Teach Me

Pencils Down! What Does a Cognitive Test Measure?

*Flashback to the day of your SAT exam*

Your foot taps the floor in time with the ticking of the classroom clock. You’re wiping nervous sweat off your forehead and furiously trying to recall the formula for the Pythagorean Theorem. As you fill in the dots of the scantron sheet you notice that you’ve answered C for the last 5 questions. “That can’t be right!”

Tests can be stressful, especially when you don’t understand what’s being tested. If you are planning to take a cognitive test soon, you can relax now. It will be nothing like your experience during the SAT. Or the ACT, for that matter… To help us better understand what happens during a cognitive test and what it measures, we spoke with Christine Belden, a doctor of psychology and neuropsychologist at the Banner Sun Health Research Institute in Sun City, Arizona.

What is Cognition?

“I’d like to start by clarifying what we mean by ‘cognitive,’” said Dr. Belden. “Our cognitive abilities encompass 5 cognitive areas (called domains) including memory, language, attention/concentration, executive functions and visuospatial skills. Additionally, we take into account processing speed and how any decreases in speed may be impacting cognitive performance.”

Your cognitive abilities affect every aspect of your life, from basic human interactions to playing sports or just trying to remember a detail from a few days ago. Protecting your cognitive health is one of the most important things you can do.

What is Being Tested?

Some minor changes in thinking can be expected with age. However, cases of significant cognitive decline may indicate more serious underlying problems, such dementia, depression or other issues. Dr. Belden explained that the Banner Sun Health Research Institute specializes in neurodegenerative diseases including Alzheimer’s disease and related dementias, as well as Parkinson’s disease and other movement disorders. “In our setting, we are often conducting neuropsychological assessments to determine if cognitive change is ‘normal’ and age-related, or a signal that something more serious may be going on."

Even if you’re not experiencing significant cognitive change, we recommend having an evaluation early as this creates a “baseline” against which we can compare you in the future. Dr. Belden explained, “This can be especially important for people with a family history of dementia. In cases where this baseline information doesn’t exist, we compare patients to an ‘average’. But using your own results as a baseline is the best way to determine whether you have experienced change in cognitive ability over time.”

What Happens During the Test?

There is no prep required for a cognitive test. Phew! In fact, the best thing you can do to prepare for your test is relax. The test will generally start with a clinical interview, during which a neuropsychologist will gather information on your educational, social, and medical history. Additionally, he or she will ask detailed questions about your abilities in each of the cognitive domains, as well as questions about your daily life including work performance, managing a home, cooking, financial management, medication management, driving, etc.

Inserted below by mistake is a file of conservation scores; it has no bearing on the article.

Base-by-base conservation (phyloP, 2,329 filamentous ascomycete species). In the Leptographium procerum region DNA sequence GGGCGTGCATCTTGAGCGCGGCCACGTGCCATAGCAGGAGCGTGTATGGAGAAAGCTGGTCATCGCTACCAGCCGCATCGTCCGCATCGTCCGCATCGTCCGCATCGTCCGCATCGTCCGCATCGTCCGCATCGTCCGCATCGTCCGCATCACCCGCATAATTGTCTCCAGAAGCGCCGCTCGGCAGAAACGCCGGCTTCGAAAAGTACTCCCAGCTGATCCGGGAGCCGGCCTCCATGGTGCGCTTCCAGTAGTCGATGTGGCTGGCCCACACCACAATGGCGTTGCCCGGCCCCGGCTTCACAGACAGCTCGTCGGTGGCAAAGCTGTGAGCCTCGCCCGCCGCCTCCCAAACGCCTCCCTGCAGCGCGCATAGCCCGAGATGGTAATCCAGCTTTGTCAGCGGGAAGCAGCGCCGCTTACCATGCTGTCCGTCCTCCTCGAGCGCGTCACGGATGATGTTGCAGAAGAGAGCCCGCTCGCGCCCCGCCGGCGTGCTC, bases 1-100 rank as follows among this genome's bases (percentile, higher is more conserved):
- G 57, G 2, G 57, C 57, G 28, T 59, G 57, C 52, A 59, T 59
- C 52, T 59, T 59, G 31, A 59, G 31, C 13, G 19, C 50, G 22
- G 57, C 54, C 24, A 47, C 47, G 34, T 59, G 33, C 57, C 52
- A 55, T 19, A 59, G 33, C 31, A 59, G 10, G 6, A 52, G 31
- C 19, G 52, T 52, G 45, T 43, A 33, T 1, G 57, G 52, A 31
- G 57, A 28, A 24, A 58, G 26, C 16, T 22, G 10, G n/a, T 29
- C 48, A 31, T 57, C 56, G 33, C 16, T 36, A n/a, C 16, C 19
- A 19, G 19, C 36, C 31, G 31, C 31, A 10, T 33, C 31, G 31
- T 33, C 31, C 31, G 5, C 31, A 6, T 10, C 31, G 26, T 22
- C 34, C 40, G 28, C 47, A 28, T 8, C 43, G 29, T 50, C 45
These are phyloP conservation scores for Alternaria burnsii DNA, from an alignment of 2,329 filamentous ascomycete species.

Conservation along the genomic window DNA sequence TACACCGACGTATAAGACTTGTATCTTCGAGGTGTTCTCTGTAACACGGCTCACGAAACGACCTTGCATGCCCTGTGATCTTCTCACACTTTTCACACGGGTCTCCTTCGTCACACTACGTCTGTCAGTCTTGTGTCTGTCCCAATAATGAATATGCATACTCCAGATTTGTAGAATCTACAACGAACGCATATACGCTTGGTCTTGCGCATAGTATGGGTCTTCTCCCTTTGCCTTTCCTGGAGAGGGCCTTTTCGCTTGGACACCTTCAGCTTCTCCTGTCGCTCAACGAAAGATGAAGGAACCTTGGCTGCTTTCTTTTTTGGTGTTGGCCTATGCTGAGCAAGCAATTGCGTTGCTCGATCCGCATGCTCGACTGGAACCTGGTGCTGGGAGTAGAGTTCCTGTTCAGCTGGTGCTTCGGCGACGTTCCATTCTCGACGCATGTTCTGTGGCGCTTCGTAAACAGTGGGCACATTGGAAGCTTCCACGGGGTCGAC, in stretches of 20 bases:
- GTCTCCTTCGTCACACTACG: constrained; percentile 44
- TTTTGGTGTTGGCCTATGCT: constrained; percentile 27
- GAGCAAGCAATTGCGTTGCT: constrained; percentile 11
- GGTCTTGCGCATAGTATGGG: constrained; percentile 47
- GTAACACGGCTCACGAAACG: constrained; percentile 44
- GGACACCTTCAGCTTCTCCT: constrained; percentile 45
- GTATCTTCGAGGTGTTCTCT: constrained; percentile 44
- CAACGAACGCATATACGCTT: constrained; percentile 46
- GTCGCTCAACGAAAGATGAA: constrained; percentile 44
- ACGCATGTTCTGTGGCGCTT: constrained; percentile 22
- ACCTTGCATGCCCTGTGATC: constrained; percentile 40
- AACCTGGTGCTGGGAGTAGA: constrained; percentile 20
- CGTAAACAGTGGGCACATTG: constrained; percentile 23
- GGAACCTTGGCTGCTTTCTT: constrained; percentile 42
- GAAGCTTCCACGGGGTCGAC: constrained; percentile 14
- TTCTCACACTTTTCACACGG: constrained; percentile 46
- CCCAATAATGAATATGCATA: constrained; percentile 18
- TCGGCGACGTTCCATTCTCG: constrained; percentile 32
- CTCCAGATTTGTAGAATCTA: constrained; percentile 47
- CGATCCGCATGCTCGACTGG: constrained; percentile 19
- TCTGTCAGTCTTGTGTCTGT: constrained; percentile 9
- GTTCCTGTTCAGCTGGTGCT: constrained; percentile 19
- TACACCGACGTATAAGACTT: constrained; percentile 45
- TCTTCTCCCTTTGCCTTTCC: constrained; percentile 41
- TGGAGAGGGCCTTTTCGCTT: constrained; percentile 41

Following the interview, either the neuropsychologist or a specially trained testing technician, called a psychometrist, will administer various tests that measure each of the listed cognitive domains. The evaluation requires both spoken and written responses. You will receive gentle instructions and guidance through each step of the process. Dr. Belden added, “We ask people to plan for a 4-hour evaluation, including the initial interview, although it doesn’t always take this long.”

What Happens After the Test?

Recommendations following a test vary greatly depending on the results and the reason you took the test in the first place. You will work closely with your medical team to understand the results and what you can do to promote cognitive health. Although every scenario is unique, Dr. Belden outlined three common outcomes:

  • In cases where no cognitive impairment is detected, we will recommend things that are good for overall health maintenance, like moderate exercise, healthy dietary practices, moderating alcohol use, quitting smoking, if applicable, and getting sufficient rest. Additionally, we will suggest that people take on new or novel activities to keep their minds engaged. Maintaining well-loved hobbies is excellent for cognition and mood, but it is also important to learn and try new activities as well.
  • If we suspect that psychological factors are present, we will recommend activities that will improve mood. This might include scheduling with therapists as appropriate, physical activity, yoga, social engagement, etc. Even if mood is not thought to be a primary cause of cognitive impairment, depression and anxiety can worsen cognitive difficulties, so it is just as important to address our psychological well-being as our medical status.
  • When significant impairment is detected, your medical provider may choose to prescribe medications aimed at slowing cognitive decline. We may make recommendations to increase family assistance in financial or medical/medication management. Additionally, we may make recommendations about driving and your living environment or level of independence that is best and safe for you.

Finally, all the recommendations listed above could be applied for those without cognitive impairment as well. It is never too late to improve brain health.

Considering a Cognitive Test?

If you have a concern about your memory or other thinking abilities, request a neuropsychological evaluation. Schedule a visit with a Banner Health specialist to learn your next steps and make a plan for your cognitive health.

Alzheimers Disease and Dementia Senior Health Neurosciences